The Tumbler: an update
November 7, 2015
A few months back I posted about my new favorite tool, the tumbler. To quickly recap: It’s a thing that vibrates steel shot around jewelry to polish it, and I love it so much.
However, I’ve learned a few things. It turns out that in the jewelry world (as in so many others), people can be wrong. In my case, both the individual at Scintillant and the Internet were wrong (whaaaa? The Internet, wrong? Why, I never.). Mostly the person who taught me to use the tumbler gave me bad info, and the Internet never directly contradicted it.
Here’s what I’ve been doing wrong (at least according to Adam, the owner of the studio and thus the equipment):
- Filling the basin 2/3 of the way with shot is too much. 1/3 or even 1/2 of the way full is more than enough.
- Too much water, and additionally, the wrong solvent. I’d been adding enough water to cover the shot just barely, plus a squirt of dish soap. The solvent (dish soap) is probably a matter of personal choice, but because Adam’s tools = Adam’s rules, I’m now using no water and about 1/4 cup of a solution that smells an awful lot like diluted ammonia. This jives with another jeweler’s advice to use a solution of ammonia, soap, and water to remove polishing compounds by hand.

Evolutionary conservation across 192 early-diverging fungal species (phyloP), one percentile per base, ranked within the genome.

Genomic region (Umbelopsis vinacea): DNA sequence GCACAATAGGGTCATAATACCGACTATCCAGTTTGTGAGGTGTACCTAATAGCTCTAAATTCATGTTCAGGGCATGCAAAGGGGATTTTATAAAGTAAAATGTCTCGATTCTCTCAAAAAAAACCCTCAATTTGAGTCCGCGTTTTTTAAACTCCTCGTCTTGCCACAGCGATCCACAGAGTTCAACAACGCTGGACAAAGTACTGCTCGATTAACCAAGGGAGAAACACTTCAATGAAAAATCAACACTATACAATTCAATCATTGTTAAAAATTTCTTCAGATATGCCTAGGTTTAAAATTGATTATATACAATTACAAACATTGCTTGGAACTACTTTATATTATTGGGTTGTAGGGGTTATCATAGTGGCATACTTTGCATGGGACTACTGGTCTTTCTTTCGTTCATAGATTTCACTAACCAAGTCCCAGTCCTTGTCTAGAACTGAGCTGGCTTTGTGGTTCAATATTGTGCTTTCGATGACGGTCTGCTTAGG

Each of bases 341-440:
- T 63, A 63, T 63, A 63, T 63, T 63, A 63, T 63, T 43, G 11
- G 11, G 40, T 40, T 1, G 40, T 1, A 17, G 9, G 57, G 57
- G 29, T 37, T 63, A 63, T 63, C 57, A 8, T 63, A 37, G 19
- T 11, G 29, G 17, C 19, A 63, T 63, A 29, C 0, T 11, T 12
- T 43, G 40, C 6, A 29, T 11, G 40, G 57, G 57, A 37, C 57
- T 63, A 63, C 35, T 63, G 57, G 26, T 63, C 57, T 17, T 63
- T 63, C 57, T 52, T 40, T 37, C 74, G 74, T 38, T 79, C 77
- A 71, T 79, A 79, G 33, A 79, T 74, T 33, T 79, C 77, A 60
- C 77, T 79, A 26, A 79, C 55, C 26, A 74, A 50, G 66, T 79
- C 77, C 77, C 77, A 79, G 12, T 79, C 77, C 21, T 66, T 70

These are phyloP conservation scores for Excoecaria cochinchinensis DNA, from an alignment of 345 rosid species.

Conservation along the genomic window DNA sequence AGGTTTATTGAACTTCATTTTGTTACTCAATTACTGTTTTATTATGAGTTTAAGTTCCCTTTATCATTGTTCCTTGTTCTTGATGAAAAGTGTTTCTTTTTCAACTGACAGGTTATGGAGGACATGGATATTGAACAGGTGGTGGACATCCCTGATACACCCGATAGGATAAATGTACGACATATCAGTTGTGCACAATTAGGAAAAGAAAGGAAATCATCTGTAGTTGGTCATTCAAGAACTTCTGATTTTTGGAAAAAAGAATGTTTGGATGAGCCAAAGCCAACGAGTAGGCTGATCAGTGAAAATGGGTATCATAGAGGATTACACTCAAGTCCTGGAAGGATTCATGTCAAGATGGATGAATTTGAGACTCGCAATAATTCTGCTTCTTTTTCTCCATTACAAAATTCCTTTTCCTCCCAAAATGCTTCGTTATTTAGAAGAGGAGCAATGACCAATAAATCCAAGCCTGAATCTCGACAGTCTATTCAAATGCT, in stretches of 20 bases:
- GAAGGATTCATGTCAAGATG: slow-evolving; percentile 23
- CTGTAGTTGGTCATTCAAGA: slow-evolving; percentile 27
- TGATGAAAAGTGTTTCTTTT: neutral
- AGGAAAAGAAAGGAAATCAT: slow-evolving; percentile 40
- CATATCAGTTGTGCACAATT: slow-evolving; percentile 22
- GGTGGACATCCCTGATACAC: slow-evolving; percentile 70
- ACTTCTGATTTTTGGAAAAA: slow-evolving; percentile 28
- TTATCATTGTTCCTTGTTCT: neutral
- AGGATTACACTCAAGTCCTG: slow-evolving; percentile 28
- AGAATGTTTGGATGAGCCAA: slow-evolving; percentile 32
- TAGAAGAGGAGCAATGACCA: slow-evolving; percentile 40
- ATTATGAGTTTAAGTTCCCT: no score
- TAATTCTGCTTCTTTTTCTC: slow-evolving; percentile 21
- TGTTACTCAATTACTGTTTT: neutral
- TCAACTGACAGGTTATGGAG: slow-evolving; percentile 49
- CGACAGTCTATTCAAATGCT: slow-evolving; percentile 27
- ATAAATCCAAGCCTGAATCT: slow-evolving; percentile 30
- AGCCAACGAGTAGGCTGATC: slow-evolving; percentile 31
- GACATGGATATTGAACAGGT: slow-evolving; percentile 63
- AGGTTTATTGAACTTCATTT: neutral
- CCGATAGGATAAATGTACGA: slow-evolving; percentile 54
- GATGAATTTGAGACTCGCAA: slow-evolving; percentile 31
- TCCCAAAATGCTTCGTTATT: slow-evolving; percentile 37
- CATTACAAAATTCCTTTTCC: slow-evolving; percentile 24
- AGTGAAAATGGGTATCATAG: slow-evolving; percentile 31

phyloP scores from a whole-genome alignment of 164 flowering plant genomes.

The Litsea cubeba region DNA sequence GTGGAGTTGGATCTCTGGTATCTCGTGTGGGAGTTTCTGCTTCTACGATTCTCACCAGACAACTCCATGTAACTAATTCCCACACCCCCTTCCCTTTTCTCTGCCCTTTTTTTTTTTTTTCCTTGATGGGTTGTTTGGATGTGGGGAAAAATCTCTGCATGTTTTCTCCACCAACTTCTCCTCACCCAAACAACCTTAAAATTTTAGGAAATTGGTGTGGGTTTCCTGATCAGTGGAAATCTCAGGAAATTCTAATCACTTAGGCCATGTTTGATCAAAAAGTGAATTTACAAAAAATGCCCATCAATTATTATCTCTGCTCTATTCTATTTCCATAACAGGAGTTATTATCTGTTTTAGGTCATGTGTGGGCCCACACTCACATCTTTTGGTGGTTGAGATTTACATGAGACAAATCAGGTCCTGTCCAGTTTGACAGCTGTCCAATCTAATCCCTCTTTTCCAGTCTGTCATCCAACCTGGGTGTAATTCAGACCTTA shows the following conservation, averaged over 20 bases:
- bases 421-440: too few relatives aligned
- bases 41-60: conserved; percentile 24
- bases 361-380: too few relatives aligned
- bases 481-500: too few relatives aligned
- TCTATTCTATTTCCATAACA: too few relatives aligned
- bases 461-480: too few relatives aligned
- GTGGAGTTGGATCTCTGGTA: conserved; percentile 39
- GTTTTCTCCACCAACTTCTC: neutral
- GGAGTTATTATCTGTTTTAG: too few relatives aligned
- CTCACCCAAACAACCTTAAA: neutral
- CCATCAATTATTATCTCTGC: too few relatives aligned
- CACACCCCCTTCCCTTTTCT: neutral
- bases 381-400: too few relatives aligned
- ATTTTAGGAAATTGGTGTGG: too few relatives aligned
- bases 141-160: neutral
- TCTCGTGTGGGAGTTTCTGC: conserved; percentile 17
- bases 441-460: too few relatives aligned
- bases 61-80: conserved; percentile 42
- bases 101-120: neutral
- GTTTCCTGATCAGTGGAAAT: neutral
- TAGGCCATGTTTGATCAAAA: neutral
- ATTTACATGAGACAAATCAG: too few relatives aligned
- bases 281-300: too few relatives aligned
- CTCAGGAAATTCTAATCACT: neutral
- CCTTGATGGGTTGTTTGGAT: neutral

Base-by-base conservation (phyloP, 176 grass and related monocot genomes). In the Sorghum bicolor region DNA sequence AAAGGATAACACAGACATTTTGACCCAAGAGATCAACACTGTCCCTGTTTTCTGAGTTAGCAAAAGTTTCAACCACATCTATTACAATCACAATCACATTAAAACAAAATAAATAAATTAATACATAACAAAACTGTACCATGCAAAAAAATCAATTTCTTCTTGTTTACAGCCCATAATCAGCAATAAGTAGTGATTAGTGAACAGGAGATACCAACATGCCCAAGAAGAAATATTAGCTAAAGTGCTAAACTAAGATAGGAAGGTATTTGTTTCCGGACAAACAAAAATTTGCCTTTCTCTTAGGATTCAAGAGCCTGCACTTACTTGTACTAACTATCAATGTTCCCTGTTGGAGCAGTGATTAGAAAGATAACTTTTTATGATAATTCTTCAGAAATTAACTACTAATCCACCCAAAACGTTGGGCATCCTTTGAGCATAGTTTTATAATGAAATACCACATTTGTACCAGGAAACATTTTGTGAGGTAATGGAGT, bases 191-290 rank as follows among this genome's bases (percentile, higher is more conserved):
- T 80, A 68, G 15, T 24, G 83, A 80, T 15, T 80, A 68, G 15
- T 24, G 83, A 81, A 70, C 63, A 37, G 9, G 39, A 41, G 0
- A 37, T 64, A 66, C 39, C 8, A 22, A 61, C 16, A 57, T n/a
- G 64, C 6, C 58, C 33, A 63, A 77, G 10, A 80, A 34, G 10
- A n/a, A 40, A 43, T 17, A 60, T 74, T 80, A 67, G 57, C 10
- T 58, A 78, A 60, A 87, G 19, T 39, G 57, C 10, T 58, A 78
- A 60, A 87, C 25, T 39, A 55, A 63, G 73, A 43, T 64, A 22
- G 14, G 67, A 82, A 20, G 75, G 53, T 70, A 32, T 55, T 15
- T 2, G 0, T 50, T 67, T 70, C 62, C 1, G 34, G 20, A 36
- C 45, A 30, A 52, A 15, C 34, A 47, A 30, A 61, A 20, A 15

Both the shot and the water/solution actually speak to a larger issue with vibratory tumblers, especially older ones that see heavy use: it’s about the weight of the thing. The heavier the container, the more the motor works, which could lead to it potentially burning out. I don’t want to be responsible for that.
Plus, it’s working just as well with less shot and a different solvent, so I have no complaints. The only other thing that I could be doing “wrong” is the amount of time I leave the thing running — Adam swears a half-hour should do it, but unless someone’s waiting, I still let it run for about twice as long.